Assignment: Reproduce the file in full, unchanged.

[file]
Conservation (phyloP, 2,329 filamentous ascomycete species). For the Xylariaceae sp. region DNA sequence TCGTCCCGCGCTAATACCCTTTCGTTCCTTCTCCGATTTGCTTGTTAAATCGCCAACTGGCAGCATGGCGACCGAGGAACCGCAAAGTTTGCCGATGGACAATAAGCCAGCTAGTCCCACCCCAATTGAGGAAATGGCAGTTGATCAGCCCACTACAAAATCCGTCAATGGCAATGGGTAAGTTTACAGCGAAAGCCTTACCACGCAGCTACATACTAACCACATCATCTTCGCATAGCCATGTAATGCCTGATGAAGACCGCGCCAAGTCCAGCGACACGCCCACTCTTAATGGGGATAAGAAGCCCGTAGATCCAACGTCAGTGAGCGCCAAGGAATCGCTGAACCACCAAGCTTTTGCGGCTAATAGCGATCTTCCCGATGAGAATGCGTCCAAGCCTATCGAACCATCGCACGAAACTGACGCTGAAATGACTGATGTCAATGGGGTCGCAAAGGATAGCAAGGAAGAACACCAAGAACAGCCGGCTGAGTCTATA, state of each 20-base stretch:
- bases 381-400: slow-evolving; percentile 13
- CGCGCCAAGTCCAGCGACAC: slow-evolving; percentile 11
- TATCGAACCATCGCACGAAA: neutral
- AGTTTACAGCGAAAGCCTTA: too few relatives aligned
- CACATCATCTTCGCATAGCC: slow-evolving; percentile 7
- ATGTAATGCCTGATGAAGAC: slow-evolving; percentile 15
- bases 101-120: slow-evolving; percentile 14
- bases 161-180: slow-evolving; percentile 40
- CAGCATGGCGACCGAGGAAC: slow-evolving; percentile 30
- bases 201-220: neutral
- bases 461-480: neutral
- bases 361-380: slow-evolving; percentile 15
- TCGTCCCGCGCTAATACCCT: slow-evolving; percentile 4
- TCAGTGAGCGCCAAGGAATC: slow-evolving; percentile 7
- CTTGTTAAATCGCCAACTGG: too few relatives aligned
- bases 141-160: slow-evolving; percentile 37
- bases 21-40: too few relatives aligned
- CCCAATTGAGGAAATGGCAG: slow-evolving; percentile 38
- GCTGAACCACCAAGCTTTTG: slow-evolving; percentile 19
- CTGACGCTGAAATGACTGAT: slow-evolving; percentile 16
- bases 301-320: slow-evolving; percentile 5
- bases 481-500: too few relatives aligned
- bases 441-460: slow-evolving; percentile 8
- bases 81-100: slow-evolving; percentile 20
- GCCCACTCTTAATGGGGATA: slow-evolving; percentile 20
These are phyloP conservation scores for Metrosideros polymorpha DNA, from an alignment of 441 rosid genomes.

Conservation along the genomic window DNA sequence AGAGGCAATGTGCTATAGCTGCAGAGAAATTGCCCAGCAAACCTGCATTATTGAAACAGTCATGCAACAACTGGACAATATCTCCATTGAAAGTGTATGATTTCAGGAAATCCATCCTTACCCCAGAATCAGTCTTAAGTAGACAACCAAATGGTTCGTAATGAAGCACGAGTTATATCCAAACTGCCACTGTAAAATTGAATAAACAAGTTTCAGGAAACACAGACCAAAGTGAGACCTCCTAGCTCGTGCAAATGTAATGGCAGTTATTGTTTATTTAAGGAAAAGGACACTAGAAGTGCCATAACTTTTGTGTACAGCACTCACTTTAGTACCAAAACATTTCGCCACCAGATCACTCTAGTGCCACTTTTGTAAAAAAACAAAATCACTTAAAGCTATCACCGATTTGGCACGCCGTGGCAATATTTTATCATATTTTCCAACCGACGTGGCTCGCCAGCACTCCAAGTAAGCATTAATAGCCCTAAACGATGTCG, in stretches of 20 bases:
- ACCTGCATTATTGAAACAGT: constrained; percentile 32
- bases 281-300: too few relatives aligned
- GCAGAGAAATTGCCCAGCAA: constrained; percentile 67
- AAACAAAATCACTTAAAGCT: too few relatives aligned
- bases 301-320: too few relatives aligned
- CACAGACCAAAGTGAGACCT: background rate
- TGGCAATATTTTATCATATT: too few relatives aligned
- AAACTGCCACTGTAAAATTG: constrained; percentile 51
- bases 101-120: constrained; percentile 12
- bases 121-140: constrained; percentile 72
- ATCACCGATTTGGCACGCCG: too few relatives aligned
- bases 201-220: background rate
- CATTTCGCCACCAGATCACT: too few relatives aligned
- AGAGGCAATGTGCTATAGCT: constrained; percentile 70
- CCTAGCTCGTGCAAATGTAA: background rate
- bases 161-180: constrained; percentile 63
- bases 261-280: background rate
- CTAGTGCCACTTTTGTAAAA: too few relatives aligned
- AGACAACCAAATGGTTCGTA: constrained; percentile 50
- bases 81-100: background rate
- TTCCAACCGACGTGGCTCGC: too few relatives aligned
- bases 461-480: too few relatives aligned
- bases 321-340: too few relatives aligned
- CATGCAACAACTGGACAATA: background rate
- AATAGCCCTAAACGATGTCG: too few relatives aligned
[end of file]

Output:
Conservation (phyloP, 2,329 filamentous ascomycete species). For the Xylariaceae sp. region DNA sequence TCGTCCCGCGCTAATACCCTTTCGTTCCTTCTCCGATTTGCTTGTTAAATCGCCAACTGGCAGCATGGCGACCGAGGAACCGCAAAGTTTGCCGATGGACAATAAGCCAGCTAGTCCCACCCCAATTGAGGAAATGGCAGTTGATCAGCCCACTACAAAATCCGTCAATGGCAATGGGTAAGTTTACAGCGAAAGCCTTACCACGCAGCTACATACTAACCACATCATCTTCGCATAGCCATGTAATGCCTGATGAAGACCGCGCCAAGTCCAGCGACACGCCCACTCTTAATGGGGATAAGAAGCCCGTAGATCCAACGTCAGTGAGCGCCAAGGAATCGCTGAACCACCAAGCTTTTGCGGCTAATAGCGATCTTCCCGATGAGAATGCGTCCAAGCCTATCGAACCATCGCACGAAACTGACGCTGAAATGACTGATGTCAATGGGGTCGCAAAGGATAGCAAGGAAGAACACCAAGAACAGCCGGCTGAGTCTATA, state of each 20-base stretch:
- bases 381-400: slow-evolving; percentile 13
- CGCGCCAAGTCCAGCGACAC: slow-evolving; percentile 11
- TATCGAACCATCGCACGAAA: neutral
- AGTTTACAGCGAAAGCCTTA: too few relatives aligned
- CACATCATCTTCGCATAGCC: slow-evolving; percentile 7
- ATGTAATGCCTGATGAAGAC: slow-evolving; percentile 15
- bases 101-120: slow-evolving; percentile 14
- bases 161-180: slow-evolving; percentile 40
- CAGCATGGCGACCGAGGAAC: slow-evolving; percentile 30
- bases 201-220: neutral
- bases 461-480: neutral
- bases 361-380: slow-evolving; percentile 15
- TCGTCCCGCGCTAATACCCT: slow-evolving; percentile 4
- TCAGTGAGCGCCAAGGAATC: slow-evolving; percentile 7
- CTTGTTAAATCGCCAACTGG: too few relatives aligned
- bases 141-160: slow-evolving; percentile 37
- bases 21-40: too few relatives aligned
- CCCAATTGAGGAAATGGCAG: slow-evolving; percentile 38
- GCTGAACCACCAAGCTTTTG: slow-evolving; percentile 19
- CTGACGCTGAAATGACTGAT: slow-evolving; percentile 16
- bases 301-320: slow-evolving; percentile 5
- bases 481-500: too few relatives aligned
- bases 441-460: slow-evolving; percentile 8
- bases 81-100: slow-evolving; percentile 20
- GCCCACTCTTAATGGGGATA: slow-evolving; percentile 20
These are phyloP conservation scores for Metrosideros polymorpha DNA, from an alignment of 441 rosid genomes.

Conservation along the genomic window DNA sequence AGAGGCAATGTGCTATAGCTGCAGAGAAATTGCCCAGCAAACCTGCATTATTGAAACAGTCATGCAACAACTGGACAATATCTCCATTGAAAGTGTATGATTTCAGGAAATCCATCCTTACCCCAGAATCAGTCTTAAGTAGACAACCAAATGGTTCGTAATGAAGCACGAGTTATATCCAAACTGCCACTGTAAAATTGAATAAACAAGTTTCAGGAAACACAGACCAAAGTGAGACCTCCTAGCTCGTGCAAATGTAATGGCAGTTATTGTTTATTTAAGGAAAAGGACACTAGAAGTGCCATAACTTTTGTGTACAGCACTCACTTTAGTACCAAAACATTTCGCCACCAGATCACTCTAGTGCCACTTTTGTAAAAAAACAAAATCACTTAAAGCTATCACCGATTTGGCACGCCGTGGCAATATTTTATCATATTTTCCAACCGACGTGGCTCGCCAGCACTCCAAGTAAGCATTAATAGCCCTAAACGATGTCG, in stretches of 20 bases:
- ACCTGCATTATTGAAACAGT: constrained; percentile 32
- bases 281-300: too few relatives aligned
- GCAGAGAAATTGCCCAGCAA: constrained; percentile 67
- AAACAAAATCACTTAAAGCT: too few relatives aligned
- bases 301-320: too few relatives aligned
- CACAGACCAAAGTGAGACCT: background rate
- TGGCAATATTTTATCATATT: too few relatives aligned
- AAACTGCCACTGTAAAATTG: constrained; percentile 51
- bases 101-120: constrained; percentile 12
- bases 121-140: constrained; percentile 72
- ATCACCGATTTGGCACGCCG: too few relatives aligned
- bases 201-220: background rate
- CATTTCGCCACCAGATCACT: too few relatives aligned
- AGAGGCAATGTGCTATAGCT: constrained; percentile 70
- CCTAGCTCGTGCAAATGTAA: background rate
- bases 161-180: constrained; percentile 63
- bases 261-280: background rate
- CTAGTGCCACTTTTGTAAAA: too few relatives aligned
- AGACAACCAAATGGTTCGTA: constrained; percentile 50
- bases 81-100: background rate
- TTCCAACCGACGTGGCTCGC: too few relatives aligned
- bases 461-480: too few relatives aligned
- bases 321-340: too few relatives aligned
- CATGCAACAACTGGACAATA: background rate
- AATAGCCCTAAACGATGTCG: too few relatives aligned